Embattled former Justice Minister Cho Kuk is facing fresh allegations of power abuse.
In addition to the corruption scandal involving his family, Cho is suspected of wrongly suspending the internal inspection of a senior public official in 2017 and pushing for a police investigation to influence the Ulsan mayoral election in 2018.
At the time, Cho was senior presidential secretary responsible for oversight of senior government officials.
On Wednesday, Yoo Jae-soo, former Busan vice mayor for economic affairs, attended the arrest warrant review at the Seoul Eastern District Court. He is accused of accepting bribes while serving as a senior official at the Financial Services Commission and at Busan Metropolitan City.
The presidential office had looked into Yoo’s alleged misconduct from October to December 2017 but did not press charges against Yoo, who resigned shortly after the inspection and became the Busan vice mayor in June 2018.
The Seoul Eastern District Prosecutors’ Office has reportedly secured testimonies from Yoo’s superiors that Cho “halted the internal investigation of Yoo” at the time. It is currently scheduling to summon Cho to establish if his actions constitute power abuse.
In February this year, prosecutors launched the investigation into Yoo after a former investigator on the inspection team made public that his superior had suspended the internal probe into Yoo.
Cho also faces suspicion that his office offered tips to the local police to influence the local elections in 2018.
In 2018, the Ulsan Metropolitan Police Agency raided the offices of associates of then-sitting Ulsan Mayor Kim Gi-hyeon after it received intelligence from Cho’s office that they had accepted bribes from local businessmen.
Following news of the investigation, Kim lost the election to Song Cheol-ho, a close friend of President Moon Jae-in. The prosecutors later cleared Kim's associates of all charges after concluding that they were unfounded.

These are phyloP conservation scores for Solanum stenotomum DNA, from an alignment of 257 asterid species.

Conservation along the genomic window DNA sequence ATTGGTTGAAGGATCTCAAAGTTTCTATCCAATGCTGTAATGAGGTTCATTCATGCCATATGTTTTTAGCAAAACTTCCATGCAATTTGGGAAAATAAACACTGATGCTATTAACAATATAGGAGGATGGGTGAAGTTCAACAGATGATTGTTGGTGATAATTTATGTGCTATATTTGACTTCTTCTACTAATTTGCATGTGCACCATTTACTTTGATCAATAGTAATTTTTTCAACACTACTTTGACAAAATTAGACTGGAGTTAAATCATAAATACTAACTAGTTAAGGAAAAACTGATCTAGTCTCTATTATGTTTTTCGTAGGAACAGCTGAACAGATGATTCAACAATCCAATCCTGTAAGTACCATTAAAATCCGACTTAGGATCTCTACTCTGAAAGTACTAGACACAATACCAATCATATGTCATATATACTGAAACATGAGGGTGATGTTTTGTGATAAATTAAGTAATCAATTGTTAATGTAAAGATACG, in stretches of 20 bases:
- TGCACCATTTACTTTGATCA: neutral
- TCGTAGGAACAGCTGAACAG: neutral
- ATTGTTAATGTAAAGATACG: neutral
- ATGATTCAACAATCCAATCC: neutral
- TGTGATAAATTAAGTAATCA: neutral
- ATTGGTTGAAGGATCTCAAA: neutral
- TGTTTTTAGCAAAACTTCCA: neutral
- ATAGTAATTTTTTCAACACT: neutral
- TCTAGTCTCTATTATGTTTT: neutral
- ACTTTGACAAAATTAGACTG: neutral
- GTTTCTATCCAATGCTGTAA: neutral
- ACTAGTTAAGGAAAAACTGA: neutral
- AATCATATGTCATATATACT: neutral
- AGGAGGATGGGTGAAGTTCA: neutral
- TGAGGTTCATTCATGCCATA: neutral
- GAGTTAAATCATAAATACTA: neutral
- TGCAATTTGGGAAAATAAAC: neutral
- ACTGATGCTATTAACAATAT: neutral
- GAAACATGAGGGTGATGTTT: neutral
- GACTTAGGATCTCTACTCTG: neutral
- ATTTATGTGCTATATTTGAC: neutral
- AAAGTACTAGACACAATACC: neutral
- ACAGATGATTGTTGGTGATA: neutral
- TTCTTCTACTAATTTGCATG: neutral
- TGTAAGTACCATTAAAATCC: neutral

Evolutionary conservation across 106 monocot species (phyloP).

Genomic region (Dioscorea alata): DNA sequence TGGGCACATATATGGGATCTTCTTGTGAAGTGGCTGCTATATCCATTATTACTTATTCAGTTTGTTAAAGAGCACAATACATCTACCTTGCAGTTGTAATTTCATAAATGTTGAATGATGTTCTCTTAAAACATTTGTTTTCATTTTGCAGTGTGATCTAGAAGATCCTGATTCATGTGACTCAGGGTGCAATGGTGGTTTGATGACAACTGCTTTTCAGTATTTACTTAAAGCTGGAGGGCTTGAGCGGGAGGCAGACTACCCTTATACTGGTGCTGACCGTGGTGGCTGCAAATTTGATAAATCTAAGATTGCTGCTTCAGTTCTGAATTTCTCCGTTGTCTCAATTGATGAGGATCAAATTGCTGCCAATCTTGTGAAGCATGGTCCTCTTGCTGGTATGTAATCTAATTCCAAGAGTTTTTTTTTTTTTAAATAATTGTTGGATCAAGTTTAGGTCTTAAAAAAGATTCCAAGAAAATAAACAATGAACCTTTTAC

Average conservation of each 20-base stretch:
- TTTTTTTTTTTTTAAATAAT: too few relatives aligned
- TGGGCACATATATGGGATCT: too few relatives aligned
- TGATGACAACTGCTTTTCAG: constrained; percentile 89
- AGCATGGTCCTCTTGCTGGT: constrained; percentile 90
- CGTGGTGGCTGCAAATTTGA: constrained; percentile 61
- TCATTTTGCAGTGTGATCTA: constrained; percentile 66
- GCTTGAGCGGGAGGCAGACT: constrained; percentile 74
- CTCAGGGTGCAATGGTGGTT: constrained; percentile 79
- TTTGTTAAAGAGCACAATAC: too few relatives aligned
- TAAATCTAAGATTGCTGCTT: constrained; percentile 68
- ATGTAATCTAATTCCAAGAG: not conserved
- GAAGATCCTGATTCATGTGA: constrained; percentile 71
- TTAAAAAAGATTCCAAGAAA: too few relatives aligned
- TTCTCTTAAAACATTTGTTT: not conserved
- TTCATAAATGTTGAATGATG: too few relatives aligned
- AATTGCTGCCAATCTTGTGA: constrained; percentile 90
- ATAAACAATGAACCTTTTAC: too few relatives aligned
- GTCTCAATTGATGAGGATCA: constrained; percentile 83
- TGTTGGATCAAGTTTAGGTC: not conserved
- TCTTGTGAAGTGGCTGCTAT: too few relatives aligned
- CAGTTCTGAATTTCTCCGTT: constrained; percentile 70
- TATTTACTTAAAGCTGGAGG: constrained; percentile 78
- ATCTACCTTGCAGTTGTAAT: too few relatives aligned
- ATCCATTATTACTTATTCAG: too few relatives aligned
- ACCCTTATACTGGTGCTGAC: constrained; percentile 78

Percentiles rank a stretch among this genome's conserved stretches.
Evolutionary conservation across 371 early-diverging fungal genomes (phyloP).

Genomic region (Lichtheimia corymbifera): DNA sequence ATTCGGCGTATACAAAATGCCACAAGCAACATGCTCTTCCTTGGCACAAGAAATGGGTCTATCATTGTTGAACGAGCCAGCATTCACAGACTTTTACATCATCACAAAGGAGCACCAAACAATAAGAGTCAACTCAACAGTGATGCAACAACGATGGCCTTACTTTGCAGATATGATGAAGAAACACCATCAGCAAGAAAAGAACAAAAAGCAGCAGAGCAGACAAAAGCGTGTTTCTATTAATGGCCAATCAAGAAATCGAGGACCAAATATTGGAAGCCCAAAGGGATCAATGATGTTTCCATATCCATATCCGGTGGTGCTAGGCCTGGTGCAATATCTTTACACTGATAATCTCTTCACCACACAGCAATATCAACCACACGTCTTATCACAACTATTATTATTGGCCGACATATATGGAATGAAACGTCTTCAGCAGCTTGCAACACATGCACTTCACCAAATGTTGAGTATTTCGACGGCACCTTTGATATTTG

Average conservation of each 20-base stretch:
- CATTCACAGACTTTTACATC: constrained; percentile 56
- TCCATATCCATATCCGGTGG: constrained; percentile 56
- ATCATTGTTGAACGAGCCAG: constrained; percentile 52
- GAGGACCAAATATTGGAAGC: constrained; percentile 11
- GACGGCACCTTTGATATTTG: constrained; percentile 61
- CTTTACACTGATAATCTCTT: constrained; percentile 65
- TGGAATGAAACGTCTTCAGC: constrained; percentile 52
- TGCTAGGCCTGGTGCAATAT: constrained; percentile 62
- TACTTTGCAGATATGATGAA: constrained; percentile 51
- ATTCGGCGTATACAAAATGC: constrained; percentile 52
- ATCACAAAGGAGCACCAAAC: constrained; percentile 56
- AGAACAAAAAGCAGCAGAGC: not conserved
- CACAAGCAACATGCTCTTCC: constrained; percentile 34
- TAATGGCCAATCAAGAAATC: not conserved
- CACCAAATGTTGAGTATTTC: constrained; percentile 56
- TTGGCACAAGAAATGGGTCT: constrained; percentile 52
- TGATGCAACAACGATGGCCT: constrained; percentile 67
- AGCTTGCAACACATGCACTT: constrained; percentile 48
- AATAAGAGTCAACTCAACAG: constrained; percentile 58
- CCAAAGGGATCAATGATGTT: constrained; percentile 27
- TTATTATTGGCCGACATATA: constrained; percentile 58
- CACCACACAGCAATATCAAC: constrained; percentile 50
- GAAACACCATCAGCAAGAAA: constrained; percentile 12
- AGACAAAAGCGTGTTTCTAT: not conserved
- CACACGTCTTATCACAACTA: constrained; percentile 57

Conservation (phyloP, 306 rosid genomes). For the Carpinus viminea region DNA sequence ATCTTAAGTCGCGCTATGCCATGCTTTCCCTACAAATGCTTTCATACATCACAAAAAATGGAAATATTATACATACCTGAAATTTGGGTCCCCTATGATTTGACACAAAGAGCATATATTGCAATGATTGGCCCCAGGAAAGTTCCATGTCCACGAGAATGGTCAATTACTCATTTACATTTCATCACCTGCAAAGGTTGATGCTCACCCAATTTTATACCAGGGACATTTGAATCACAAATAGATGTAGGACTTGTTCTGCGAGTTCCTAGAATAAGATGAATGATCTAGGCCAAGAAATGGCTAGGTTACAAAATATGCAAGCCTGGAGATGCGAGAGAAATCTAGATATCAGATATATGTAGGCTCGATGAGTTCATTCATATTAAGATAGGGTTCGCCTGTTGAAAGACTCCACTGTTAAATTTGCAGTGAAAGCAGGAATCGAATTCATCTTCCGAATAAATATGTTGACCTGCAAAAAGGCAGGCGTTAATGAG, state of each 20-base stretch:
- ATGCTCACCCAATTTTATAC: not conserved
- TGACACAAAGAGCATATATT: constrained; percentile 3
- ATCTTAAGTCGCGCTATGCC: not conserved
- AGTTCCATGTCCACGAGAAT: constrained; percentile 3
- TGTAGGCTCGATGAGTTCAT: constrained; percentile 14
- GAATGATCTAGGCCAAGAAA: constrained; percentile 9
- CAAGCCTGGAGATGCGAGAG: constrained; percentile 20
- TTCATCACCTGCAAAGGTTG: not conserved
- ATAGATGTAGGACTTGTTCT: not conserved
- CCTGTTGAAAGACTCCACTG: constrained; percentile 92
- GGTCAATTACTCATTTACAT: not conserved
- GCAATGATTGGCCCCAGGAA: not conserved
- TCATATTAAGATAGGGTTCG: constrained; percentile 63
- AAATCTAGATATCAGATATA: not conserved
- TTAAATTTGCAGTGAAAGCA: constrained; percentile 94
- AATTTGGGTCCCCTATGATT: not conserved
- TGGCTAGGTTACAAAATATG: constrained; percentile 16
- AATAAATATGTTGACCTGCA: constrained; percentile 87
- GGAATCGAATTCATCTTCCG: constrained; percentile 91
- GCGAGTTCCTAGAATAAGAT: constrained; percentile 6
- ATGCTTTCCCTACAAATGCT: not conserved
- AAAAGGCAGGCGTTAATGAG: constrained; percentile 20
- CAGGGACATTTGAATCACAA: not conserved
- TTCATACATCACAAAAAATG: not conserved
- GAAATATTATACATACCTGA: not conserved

The Seoul Central District Prosecutors’ Office is looking into whether then-commissioner of Ulsan Metropolitan Police Agency Hwang Un-hah abused his power. Hwang, now Daejeon Metropolitan Police Agency commissioner, has submitted his resignation letter, but the police are withholding the resignation while the investigation is underway.
Hwang is reportedly preparing for next year’s general elections on the ruling Democratic Party’s ticket.
The prosecutors are also reviewing whether Cho abused his power in tipping off the police at the time. The presidential order dictates his office exercise oversight of only senior ranking government officials, presidential appointees and his close relatives, excluding elected politicians.
Cho could face election rule violations in addition to power abuse accusations.
The spokesperson for Cheong Wa Dae expressed regret over the ongoing investigations. “We notify the relevant government bodies of intelligence if it relates to corruption suspicions. We express regret that the media portray this natural course of action as a scheme we orchestrated,” the spokesperson said.
By Choi Si-young (firstname.lastname@example.org